Foam Lake Birding No. 50

No. 50
When I started this column a little over a year ago, I could not imagine writing my fiftieth article. A little while back when I realized that I was going to reach that milestone, I decided that I would feature the Sharp Tailed Grouse, Saskatchewan’s bird emblem. However, I could not get a picture of one, so the grouse was set aside for a later article. Just as I was beginning to fret over this problem, a “solution” landed on the power line in the lane just behind our backyard.
On June 7th my wife and I were in our solarium having our morning coffee and watching dark clouds trying to provide us with some much needed rain. A Mourning Dove landed on the power line in the back alley, so I decided to pick up my binoculars and, just for the fun of it, to count the spots on its lower back and wings. Somewhat to my surprise there were no spots anywhere, so I nonchalantly looked at its upper body and head. To my very real surprise, I noticed the black collar on the back and sides of its neck. I knew what I had in my view. My “Mourning Dove” was actually the Eurasian Collared Dove, an introduced species that was a newcomer to our area.
However, as I have written previously, I needed more proof that my identification was correct. To that end, I notified several birders in the area to be on the lookout for this newcomer. Nothing happened until the next morning when a bird, that I initially thought was a hawk, landed on the power pole in our back alley. The rain stopped; the sun came out; the picture was taken; identification was confirmed. It definitely was the Eurasian Collared Dove. Furthermore, we heard the dove cooing. The vocalizations were similar yet noticeably different from that of the Mourning Dove, and fit the descriptions in the bird books perfectly. Such is the world of birding.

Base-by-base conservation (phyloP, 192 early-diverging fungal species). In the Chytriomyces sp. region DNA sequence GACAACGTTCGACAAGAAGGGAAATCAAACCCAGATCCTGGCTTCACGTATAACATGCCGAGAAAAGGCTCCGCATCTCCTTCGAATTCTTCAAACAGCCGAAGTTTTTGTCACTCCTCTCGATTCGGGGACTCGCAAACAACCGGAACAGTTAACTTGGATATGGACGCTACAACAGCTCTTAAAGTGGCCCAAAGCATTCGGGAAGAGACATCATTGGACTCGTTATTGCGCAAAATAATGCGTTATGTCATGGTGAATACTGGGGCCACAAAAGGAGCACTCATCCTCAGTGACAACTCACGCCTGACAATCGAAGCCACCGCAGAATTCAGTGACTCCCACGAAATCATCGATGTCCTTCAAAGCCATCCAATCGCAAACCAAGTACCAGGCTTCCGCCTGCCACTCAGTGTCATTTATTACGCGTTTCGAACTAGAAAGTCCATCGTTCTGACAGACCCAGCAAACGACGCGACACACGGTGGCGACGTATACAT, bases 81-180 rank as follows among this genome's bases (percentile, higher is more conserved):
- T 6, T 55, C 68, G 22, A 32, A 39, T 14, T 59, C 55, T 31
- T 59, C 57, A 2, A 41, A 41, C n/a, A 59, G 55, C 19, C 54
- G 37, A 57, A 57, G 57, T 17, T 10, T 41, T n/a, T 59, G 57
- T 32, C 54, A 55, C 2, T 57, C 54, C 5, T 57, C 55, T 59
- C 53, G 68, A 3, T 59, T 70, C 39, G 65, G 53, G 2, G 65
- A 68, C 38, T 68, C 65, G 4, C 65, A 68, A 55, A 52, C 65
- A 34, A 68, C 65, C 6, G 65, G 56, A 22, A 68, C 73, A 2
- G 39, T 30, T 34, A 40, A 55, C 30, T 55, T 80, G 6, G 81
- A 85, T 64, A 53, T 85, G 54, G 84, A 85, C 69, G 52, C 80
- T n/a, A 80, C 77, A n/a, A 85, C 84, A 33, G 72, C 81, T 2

The history of the Eurasian Collared Dove is an interesting one. As its name implies, it is a native of Europe and Asia where it is simply known as the Collared Dove. When we were in Ukraine two years ago it was very common in villages and cities as long as there were a few trees around. In the mid 1970s, it was introduced into the West Indies where it thrived. In the early 1980s it flew over to Florida where it also thrived, and from where it started to spread explosively across North America. Its expansion has been so rapid that many bird books do not even have the bird listed as being present in North America. The 2007 edition of the Peterson Field guide shows the Collared Dove as having just reached southern Saskatchewan. Just two years later it is in Foam Lake. It is following the same general pattern of colonization that the House sparrow and the Starling did just over a century ago.
In article No. 44, I stated that it was easy to identify a Mourning Dove as it was the only wild pigeon around. With the recent arrival of the Collared Dove casual identification is no longer possible. As implied earlier, at close range or with binoculars, identification is quite easy, but otherwise it is more problematic because both birds are approximately the same size, sandy grey in colour and have the same general profile. There are several subtle differences, but in the real world of birding with the effect of sun, shadows and perspective they are of little value in identification. The amount of white in the tail is about the only field mark that can be relied on by the casual observer. Both birds have white in the tail, but the Collared Dove has much more white that can be seen by the naked eye at quite some distance. Thankfully, both doves are quite vocal as this is the surest means of telling the two apart. The sound quality of both is very similar and one can easily assume that they are produced by the same species, but by paying a little extra attention the differences can be easily noted. The Mourning Dove utters a four part song that goes like this: cu hoo hoo hoo. At a distance, all four notes are heard in the same pitch, evenly spaced and hollow sounding vaguely resembling an owl’s hooting. Close up, the first syllable is a little higher pitched and a little more forceful. The Collared Dove makes a three part song that is higher pitched and more forceful than that of the Mourning Dove. It goes like this: cu-coo cu. The first two notes follow each other quickly with the accent on the second and with a little more space between the second and third notes.